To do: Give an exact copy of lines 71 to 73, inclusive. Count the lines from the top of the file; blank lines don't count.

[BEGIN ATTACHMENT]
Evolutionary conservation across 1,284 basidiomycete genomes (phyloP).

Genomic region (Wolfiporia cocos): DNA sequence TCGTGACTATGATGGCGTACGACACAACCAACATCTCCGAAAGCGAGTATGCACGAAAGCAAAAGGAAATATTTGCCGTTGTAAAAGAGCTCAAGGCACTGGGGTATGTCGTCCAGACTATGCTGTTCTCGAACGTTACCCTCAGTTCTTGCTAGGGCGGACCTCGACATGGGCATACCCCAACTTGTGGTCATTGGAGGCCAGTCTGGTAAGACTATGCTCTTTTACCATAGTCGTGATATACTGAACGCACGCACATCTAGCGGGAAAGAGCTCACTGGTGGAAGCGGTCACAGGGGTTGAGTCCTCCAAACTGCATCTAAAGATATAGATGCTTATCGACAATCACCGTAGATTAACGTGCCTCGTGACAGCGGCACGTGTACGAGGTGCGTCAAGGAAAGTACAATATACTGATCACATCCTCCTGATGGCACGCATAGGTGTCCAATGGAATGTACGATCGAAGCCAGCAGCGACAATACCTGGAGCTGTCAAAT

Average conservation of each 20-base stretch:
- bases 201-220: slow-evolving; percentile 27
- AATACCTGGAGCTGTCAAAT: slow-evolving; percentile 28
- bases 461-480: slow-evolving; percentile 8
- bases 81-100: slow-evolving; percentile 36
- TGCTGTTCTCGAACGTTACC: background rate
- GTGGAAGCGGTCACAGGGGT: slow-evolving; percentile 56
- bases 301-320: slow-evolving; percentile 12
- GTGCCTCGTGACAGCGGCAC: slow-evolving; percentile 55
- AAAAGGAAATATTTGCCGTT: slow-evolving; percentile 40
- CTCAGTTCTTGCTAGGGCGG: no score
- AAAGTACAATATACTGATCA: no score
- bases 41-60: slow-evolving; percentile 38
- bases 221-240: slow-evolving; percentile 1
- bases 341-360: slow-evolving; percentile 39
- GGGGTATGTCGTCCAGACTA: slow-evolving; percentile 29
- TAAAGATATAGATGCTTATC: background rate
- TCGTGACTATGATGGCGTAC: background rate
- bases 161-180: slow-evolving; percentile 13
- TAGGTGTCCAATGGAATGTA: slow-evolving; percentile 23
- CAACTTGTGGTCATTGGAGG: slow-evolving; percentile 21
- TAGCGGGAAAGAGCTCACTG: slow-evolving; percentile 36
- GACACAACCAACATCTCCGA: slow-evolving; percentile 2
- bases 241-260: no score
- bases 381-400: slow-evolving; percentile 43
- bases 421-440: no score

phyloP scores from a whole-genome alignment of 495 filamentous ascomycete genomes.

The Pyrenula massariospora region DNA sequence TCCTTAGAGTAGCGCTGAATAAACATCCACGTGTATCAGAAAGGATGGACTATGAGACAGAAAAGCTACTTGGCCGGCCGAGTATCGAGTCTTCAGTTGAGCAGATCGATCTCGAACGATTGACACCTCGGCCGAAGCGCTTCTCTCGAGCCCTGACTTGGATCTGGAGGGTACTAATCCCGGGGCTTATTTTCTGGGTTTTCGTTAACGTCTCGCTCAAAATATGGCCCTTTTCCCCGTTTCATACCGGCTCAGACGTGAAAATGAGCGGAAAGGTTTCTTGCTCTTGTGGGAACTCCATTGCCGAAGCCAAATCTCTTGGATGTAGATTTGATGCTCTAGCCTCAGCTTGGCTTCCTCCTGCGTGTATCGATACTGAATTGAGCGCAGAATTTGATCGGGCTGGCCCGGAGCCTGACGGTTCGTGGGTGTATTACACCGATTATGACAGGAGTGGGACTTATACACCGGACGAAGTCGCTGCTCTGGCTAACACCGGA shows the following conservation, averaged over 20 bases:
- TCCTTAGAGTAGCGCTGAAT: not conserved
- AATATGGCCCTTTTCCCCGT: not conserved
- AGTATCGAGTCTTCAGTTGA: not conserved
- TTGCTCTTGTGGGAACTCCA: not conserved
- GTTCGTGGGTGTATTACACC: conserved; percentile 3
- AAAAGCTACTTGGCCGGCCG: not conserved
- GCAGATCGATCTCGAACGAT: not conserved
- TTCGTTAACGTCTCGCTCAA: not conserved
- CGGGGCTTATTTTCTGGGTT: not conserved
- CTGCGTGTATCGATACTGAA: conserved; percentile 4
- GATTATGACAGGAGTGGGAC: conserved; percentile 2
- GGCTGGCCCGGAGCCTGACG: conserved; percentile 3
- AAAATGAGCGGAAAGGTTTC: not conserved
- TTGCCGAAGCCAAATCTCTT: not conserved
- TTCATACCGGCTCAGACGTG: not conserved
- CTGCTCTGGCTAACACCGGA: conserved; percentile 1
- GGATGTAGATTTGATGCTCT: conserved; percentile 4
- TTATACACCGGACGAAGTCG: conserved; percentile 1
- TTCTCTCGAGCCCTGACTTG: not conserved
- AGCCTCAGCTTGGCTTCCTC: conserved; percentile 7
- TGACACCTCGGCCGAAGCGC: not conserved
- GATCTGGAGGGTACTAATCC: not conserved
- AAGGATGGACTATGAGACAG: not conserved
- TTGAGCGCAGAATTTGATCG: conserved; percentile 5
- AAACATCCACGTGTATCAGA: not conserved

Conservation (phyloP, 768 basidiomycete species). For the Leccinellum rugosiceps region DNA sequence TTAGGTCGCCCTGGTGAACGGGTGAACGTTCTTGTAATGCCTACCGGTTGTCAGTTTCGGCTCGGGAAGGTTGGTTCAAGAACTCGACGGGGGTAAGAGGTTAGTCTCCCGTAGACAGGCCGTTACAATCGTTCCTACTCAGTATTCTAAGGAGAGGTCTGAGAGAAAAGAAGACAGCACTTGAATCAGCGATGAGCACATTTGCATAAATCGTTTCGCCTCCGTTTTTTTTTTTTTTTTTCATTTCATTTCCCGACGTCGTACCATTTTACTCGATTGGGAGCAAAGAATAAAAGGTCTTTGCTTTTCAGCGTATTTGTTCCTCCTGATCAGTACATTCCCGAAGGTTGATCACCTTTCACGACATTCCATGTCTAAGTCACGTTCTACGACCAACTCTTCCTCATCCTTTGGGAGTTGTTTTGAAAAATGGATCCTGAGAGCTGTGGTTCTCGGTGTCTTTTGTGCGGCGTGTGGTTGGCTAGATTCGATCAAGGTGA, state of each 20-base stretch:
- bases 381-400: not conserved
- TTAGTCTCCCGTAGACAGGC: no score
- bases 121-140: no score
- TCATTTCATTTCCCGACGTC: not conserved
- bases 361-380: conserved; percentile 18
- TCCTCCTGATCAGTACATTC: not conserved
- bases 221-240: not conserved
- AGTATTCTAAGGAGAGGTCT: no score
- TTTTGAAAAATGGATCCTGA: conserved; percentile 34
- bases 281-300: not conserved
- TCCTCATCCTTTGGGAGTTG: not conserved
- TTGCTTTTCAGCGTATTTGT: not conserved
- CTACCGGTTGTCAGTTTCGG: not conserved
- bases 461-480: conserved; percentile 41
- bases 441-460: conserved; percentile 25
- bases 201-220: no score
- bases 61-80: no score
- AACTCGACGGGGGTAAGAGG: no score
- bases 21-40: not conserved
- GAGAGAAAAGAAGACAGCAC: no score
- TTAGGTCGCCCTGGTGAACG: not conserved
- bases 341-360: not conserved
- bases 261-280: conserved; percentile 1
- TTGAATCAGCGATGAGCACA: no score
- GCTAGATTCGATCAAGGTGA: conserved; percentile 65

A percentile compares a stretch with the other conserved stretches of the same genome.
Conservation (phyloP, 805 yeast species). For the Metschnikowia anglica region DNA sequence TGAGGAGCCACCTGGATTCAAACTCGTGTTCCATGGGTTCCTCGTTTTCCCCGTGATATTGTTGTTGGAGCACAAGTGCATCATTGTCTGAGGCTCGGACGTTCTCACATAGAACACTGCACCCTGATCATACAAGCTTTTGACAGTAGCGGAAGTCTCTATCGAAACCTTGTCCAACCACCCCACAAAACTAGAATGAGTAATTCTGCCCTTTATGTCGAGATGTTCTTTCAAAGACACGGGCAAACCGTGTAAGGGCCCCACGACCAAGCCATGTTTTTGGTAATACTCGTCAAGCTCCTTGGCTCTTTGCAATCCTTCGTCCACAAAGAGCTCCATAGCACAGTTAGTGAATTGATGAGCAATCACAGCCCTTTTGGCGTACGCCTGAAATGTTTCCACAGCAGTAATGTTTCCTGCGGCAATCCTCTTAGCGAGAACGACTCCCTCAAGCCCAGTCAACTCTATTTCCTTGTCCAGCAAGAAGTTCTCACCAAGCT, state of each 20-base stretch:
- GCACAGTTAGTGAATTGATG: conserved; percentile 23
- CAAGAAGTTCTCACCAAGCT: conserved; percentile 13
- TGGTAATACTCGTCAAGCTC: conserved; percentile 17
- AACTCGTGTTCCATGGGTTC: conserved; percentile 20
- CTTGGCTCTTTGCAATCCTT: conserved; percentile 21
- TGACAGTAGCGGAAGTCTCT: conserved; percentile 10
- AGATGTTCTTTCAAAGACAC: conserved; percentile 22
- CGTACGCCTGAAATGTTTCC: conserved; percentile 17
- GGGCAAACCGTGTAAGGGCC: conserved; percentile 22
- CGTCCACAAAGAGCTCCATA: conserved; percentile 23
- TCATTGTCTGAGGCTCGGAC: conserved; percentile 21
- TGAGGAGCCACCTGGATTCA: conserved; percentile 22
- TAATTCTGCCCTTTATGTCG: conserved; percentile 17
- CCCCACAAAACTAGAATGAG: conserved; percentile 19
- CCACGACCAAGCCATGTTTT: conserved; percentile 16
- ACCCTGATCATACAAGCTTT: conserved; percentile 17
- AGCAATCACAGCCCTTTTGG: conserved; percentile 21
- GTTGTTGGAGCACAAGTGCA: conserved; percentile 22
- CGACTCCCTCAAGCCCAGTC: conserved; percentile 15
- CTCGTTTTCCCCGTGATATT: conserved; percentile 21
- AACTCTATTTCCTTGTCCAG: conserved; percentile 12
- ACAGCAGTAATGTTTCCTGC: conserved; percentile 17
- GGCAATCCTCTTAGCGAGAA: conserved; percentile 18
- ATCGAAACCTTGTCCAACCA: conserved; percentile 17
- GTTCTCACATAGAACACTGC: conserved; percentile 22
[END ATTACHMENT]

- bases 441-460: conserved; percentile 25
- bases 201-220: no score
- bases 61-80: no score